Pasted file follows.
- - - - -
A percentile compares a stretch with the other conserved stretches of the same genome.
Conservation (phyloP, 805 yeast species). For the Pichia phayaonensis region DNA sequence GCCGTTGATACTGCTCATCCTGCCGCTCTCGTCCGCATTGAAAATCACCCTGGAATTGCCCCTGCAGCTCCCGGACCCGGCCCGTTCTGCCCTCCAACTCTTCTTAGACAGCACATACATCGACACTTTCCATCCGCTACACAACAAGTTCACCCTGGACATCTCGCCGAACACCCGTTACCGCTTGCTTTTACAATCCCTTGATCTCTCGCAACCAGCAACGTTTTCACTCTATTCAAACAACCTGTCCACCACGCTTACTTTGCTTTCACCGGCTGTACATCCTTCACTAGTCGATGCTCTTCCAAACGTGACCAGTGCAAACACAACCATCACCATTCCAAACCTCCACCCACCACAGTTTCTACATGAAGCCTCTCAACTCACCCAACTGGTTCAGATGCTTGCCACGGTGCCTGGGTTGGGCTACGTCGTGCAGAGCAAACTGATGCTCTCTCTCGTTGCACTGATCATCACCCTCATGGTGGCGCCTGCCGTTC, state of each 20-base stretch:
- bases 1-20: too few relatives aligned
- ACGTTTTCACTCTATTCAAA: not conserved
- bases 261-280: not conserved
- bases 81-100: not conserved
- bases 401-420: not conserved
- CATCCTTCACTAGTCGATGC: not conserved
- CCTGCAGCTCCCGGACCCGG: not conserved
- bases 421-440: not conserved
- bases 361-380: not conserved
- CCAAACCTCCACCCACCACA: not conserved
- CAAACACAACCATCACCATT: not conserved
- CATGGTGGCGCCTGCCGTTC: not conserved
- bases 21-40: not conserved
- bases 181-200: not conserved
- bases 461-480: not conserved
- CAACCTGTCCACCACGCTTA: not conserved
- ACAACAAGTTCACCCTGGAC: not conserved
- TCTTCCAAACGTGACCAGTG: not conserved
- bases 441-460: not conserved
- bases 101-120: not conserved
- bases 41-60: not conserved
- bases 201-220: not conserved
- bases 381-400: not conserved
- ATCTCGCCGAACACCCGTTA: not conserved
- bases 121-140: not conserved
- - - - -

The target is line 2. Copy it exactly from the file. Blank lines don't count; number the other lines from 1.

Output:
Conservation (phyloP, 805 yeast species). For the Pichia phayaonensis region DNA sequence GCCGTTGATACTGCTCATCCTGCCGCTCTCGTCCGCATTGAAAATCACCCTGGAATTGCCCCTGCAGCTCCCGGACCCGGCCCGTTCTGCCCTCCAACTCTTCTTAGACAGCACATACATCGACACTTTCCATCCGCTACACAACAAGTTCACCCTGGACATCTCGCCGAACACCCGTTACCGCTTGCTTTTACAATCCCTTGATCTCTCGCAACCAGCAACGTTTTCACTCTATTCAAACAACCTGTCCACCACGCTTACTTTGCTTTCACCGGCTGTACATCCTTCACTAGTCGATGCTCTTCCAAACGTGACCAGTGCAAACACAACCATCACCATTCCAAACCTCCACCCACCACAGTTTCTACATGAAGCCTCTCAACTCACCCAACTGGTTCAGATGCTTGCCACGGTGCCTGGGTTGGGCTACGTCGTGCAGAGCAAACTGATGCTCTCTCTCGTTGCACTGATCATCACCCTCATGGTGGCGCCTGCCGTTC, state of each 20-base stretch: